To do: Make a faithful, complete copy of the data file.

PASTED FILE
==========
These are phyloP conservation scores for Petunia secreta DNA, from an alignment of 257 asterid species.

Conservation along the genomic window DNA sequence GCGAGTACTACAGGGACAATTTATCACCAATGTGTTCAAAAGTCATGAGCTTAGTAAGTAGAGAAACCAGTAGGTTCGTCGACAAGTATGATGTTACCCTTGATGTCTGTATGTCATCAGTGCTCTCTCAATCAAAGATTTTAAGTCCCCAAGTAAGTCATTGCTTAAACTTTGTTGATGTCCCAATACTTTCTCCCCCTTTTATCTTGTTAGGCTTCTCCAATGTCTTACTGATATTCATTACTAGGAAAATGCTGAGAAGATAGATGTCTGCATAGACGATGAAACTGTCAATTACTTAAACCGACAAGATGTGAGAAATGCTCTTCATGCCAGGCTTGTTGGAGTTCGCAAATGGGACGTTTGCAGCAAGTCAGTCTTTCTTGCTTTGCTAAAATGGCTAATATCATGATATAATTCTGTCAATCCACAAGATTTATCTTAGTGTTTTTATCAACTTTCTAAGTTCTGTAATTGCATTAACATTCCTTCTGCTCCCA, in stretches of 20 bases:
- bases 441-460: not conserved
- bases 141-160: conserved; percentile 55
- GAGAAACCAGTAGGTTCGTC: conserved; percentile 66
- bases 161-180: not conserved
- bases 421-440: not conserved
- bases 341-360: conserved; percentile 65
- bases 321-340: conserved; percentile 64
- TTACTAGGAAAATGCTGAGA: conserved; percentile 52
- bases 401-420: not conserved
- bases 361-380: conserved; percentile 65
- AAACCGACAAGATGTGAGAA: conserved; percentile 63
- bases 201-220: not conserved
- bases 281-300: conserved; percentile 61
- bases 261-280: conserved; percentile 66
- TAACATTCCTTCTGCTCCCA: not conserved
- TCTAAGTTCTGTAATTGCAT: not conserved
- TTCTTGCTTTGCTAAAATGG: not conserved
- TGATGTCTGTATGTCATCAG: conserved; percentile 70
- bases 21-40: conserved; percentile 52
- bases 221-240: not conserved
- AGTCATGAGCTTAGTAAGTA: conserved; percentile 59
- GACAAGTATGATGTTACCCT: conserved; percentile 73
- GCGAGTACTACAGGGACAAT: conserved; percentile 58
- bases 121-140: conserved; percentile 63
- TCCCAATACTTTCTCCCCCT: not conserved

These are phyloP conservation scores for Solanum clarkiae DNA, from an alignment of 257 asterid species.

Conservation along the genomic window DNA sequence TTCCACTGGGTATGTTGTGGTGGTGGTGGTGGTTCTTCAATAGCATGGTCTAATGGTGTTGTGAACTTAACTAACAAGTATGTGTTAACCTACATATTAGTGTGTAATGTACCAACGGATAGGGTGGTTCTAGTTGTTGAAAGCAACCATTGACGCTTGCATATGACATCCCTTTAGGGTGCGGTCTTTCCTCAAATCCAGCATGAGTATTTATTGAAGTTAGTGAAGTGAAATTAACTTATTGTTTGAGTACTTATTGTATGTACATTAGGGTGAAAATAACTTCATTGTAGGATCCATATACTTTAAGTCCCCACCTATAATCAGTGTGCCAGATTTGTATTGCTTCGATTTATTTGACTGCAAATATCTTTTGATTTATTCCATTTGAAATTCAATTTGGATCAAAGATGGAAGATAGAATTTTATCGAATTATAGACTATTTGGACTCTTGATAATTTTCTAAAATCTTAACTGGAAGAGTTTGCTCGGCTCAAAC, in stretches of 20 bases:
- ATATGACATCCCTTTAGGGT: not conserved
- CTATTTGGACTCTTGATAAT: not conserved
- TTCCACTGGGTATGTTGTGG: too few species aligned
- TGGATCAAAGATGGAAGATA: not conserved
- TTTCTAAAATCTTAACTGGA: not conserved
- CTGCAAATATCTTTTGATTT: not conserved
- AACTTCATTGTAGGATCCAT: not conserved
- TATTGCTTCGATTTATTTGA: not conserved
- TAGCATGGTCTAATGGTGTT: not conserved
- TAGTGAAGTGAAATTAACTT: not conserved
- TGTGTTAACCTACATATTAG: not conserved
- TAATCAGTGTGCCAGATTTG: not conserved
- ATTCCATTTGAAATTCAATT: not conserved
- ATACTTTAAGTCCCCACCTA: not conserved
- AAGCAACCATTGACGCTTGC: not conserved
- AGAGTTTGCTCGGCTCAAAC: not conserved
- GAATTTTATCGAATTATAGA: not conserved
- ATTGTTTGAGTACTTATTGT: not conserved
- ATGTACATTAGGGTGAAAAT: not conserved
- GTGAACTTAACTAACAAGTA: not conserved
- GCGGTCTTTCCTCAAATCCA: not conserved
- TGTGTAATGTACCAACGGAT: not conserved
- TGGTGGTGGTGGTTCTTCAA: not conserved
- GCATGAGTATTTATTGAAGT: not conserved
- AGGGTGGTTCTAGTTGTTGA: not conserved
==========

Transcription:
These are phyloP conservation scores for Petunia secreta DNA, from an alignment of 257 asterid species.

Conservation along the genomic window DNA sequence GCGAGTACTACAGGGACAATTTATCACCAATGTGTTCAAAAGTCATGAGCTTAGTAAGTAGAGAAACCAGTAGGTTCGTCGACAAGTATGATGTTACCCTTGATGTCTGTATGTCATCAGTGCTCTCTCAATCAAAGATTTTAAGTCCCCAAGTAAGTCATTGCTTAAACTTTGTTGATGTCCCAATACTTTCTCCCCCTTTTATCTTGTTAGGCTTCTCCAATGTCTTACTGATATTCATTACTAGGAAAATGCTGAGAAGATAGATGTCTGCATAGACGATGAAACTGTCAATTACTTAAACCGACAAGATGTGAGAAATGCTCTTCATGCCAGGCTTGTTGGAGTTCGCAAATGGGACGTTTGCAGCAAGTCAGTCTTTCTTGCTTTGCTAAAATGGCTAATATCATGATATAATTCTGTCAATCCACAAGATTTATCTTAGTGTTTTTATCAACTTTCTAAGTTCTGTAATTGCATTAACATTCCTTCTGCTCCCA, in stretches of 20 bases:
- bases 441-460: not conserved
- bases 141-160: conserved; percentile 55
- GAGAAACCAGTAGGTTCGTC: conserved; percentile 66
- bases 161-180: not conserved
- bases 421-440: not conserved
- bases 341-360: conserved; percentile 65
- bases 321-340: conserved; percentile 64
- TTACTAGGAAAATGCTGAGA: conserved; percentile 52
- bases 401-420: not conserved
- bases 361-380: conserved; percentile 65
- AAACCGACAAGATGTGAGAA: conserved; percentile 63
- bases 201-220: not conserved
- bases 281-300: conserved; percentile 61
- bases 261-280: conserved; percentile 66
- TAACATTCCTTCTGCTCCCA: not conserved
- TCTAAGTTCTGTAATTGCAT: not conserved
- TTCTTGCTTTGCTAAAATGG: not conserved
- TGATGTCTGTATGTCATCAG: conserved; percentile 70
- bases 21-40: conserved; percentile 52
- bases 221-240: not conserved
- AGTCATGAGCTTAGTAAGTA: conserved; percentile 59
- GACAAGTATGATGTTACCCT: conserved; percentile 73
- GCGAGTACTACAGGGACAAT: conserved; percentile 58
- bases 121-140: conserved; percentile 63
- TCCCAATACTTTCTCCCCCT: not conserved

These are phyloP conservation scores for Solanum clarkiae DNA, from an alignment of 257 asterid species.

Conservation along the genomic window DNA sequence TTCCACTGGGTATGTTGTGGTGGTGGTGGTGGTTCTTCAATAGCATGGTCTAATGGTGTTGTGAACTTAACTAACAAGTATGTGTTAACCTACATATTAGTGTGTAATGTACCAACGGATAGGGTGGTTCTAGTTGTTGAAAGCAACCATTGACGCTTGCATATGACATCCCTTTAGGGTGCGGTCTTTCCTCAAATCCAGCATGAGTATTTATTGAAGTTAGTGAAGTGAAATTAACTTATTGTTTGAGTACTTATTGTATGTACATTAGGGTGAAAATAACTTCATTGTAGGATCCATATACTTTAAGTCCCCACCTATAATCAGTGTGCCAGATTTGTATTGCTTCGATTTATTTGACTGCAAATATCTTTTGATTTATTCCATTTGAAATTCAATTTGGATCAAAGATGGAAGATAGAATTTTATCGAATTATAGACTATTTGGACTCTTGATAATTTTCTAAAATCTTAACTGGAAGAGTTTGCTCGGCTCAAAC, in stretches of 20 bases:
- ATATGACATCCCTTTAGGGT: not conserved
- CTATTTGGACTCTTGATAAT: not conserved
- TTCCACTGGGTATGTTGTGG: too few species aligned
- TGGATCAAAGATGGAAGATA: not conserved
- TTTCTAAAATCTTAACTGGA: not conserved
- CTGCAAATATCTTTTGATTT: not conserved
- AACTTCATTGTAGGATCCAT: not conserved
- TATTGCTTCGATTTATTTGA: not conserved
- TAGCATGGTCTAATGGTGTT: not conserved
- TAGTGAAGTGAAATTAACTT: not conserved
- TGTGTTAACCTACATATTAG: not conserved
- TAATCAGTGTGCCAGATTTG: not conserved
- ATTCCATTTGAAATTCAATT: not conserved
- ATACTTTAAGTCCCCACCTA: not conserved
- AAGCAACCATTGACGCTTGC: not conserved
- AGAGTTTGCTCGGCTCAAAC: not conserved
- GAATTTTATCGAATTATAGA: not conserved
- ATTGTTTGAGTACTTATTGT: not conserved
- ATGTACATTAGGGTGAAAAT: not conserved
- GTGAACTTAACTAACAAGTA: not conserved
- GCGGTCTTTCCTCAAATCCA: not conserved
- TGTGTAATGTACCAACGGAT: not conserved
- TGGTGGTGGTGGTTCTTCAA: not conserved
- GCATGAGTATTTATTGAAGT: not conserved
- AGGGTGGTTCTAGTTGTTGA: not conserved